Damage accelerates ice shelf instability and mass loss in Amundsen Sea Embayment

Stef Lhermitte, Sainan Sun, Christopher Shuman, Bert Wouters, Frank Pattyn, Jan Wuite, Etienne Berthier, Thomas Nagler

Research output: Contribution to journalArticlepeer-review

15 Citations (Scopus)

Abstract

Pine Island Glacier and Thwaites Glacier in the Amundsen Sea Embayment are among the fastest changing outlet glaciers in West Antarctica with large consequences for global sea level. Yet, assessing how much and how fast both glaciers will weaken if these changes continue remains a major uncertainty as many of the processes that control their ice shelf weakening and grounding line retreat are not well understood. Here, we combine multisource satellite imagery with modeling to uncover the rapid development of damage areas in the shear zones of Pine Island and Thwaites ice shelves. These damage areas consist of highly crevassed areas and open fractures and are first signs that the shear zones of both ice shelves have structurally weakened over the past decade. Idealized model results reveal moreover that the damage initiates a feedback process where initial ice shelf weakening triggers the development of damage in their shear zones, which results in further speedup, shearing, and weakening, hence promoting additional damage development. This damage feedback potentially preconditions these ice shelves for disintegration and enhances grounding line retreat. The results of this study suggest that damage feedback processes are key to future ice shelf stability, grounding line retreat, and sea level contributions from Antarctica. Moreover, they underline the need for incorporating these feedback processes, which are currently not accounted for in most ice sheet models, to improve sea level rise projections.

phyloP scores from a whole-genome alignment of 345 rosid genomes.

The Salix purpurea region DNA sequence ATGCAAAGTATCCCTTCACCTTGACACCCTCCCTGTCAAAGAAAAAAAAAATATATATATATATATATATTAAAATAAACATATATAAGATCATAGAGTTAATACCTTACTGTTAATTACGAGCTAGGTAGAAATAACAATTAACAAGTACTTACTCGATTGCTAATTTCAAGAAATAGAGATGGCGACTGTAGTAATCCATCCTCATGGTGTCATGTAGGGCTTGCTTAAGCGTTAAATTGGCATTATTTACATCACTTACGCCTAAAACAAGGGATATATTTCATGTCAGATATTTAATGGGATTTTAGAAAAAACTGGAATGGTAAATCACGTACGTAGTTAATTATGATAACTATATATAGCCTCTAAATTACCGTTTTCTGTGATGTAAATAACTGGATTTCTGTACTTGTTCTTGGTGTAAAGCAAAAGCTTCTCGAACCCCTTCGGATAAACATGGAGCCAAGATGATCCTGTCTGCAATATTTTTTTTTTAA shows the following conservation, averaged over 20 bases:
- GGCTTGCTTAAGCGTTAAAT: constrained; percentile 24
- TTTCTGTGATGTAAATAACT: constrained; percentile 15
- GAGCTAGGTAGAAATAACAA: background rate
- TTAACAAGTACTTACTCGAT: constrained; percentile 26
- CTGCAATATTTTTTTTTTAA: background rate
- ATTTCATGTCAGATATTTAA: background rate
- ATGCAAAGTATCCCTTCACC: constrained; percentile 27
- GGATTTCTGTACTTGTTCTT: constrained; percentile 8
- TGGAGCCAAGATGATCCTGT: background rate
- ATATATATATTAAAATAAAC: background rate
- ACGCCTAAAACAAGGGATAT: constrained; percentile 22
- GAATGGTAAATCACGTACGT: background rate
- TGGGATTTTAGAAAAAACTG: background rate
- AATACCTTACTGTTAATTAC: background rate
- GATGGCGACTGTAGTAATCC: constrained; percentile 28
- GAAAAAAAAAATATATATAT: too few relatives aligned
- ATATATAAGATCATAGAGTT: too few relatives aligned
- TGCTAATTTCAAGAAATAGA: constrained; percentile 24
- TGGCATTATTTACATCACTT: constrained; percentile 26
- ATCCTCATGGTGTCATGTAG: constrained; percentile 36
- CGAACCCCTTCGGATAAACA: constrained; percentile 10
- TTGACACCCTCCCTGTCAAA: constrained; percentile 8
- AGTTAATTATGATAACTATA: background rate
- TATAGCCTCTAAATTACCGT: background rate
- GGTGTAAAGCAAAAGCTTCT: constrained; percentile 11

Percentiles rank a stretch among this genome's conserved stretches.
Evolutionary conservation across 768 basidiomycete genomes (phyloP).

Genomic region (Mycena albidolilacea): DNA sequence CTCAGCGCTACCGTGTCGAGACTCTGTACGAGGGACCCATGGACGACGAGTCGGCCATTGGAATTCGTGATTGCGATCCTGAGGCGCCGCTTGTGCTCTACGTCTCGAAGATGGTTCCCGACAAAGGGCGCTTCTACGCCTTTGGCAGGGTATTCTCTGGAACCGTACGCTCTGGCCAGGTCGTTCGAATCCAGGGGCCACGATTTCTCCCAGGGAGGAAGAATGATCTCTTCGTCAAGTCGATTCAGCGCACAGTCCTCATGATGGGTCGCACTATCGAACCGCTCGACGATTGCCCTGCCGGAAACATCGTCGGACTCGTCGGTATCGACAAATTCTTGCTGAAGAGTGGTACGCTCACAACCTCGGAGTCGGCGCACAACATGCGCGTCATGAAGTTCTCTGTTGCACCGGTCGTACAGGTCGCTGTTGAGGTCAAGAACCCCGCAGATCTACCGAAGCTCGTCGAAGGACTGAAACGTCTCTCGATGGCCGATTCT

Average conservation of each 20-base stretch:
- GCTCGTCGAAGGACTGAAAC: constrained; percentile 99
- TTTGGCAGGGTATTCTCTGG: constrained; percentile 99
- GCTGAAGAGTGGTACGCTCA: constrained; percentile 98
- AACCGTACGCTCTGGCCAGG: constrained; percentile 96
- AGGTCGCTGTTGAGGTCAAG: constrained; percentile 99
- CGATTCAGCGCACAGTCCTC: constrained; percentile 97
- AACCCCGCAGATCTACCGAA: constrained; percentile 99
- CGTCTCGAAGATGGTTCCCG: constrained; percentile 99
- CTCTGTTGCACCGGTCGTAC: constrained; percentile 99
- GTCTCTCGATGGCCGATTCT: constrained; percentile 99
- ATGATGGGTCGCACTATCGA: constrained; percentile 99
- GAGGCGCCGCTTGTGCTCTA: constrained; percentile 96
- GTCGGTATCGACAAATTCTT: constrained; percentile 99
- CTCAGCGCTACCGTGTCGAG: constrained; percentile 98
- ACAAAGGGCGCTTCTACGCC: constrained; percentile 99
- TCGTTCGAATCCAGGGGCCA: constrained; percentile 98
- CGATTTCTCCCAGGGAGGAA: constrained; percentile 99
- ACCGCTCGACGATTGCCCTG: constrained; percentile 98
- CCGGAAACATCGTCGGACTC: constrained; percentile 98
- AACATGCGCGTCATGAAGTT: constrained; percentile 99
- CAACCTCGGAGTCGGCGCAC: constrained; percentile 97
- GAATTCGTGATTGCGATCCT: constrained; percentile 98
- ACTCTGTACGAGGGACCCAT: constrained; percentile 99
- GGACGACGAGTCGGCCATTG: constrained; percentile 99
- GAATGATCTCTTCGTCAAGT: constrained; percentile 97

Original languageEnglish
Pages (from-to)24735-24741
Number of pages7
JournalProceedings of the National Academy of Sciences
Volume117
Issue number40
Early online date14 Sep 2020
DOIs
Publication statusPublished - 6 Oct 2020
Externally publishedYes

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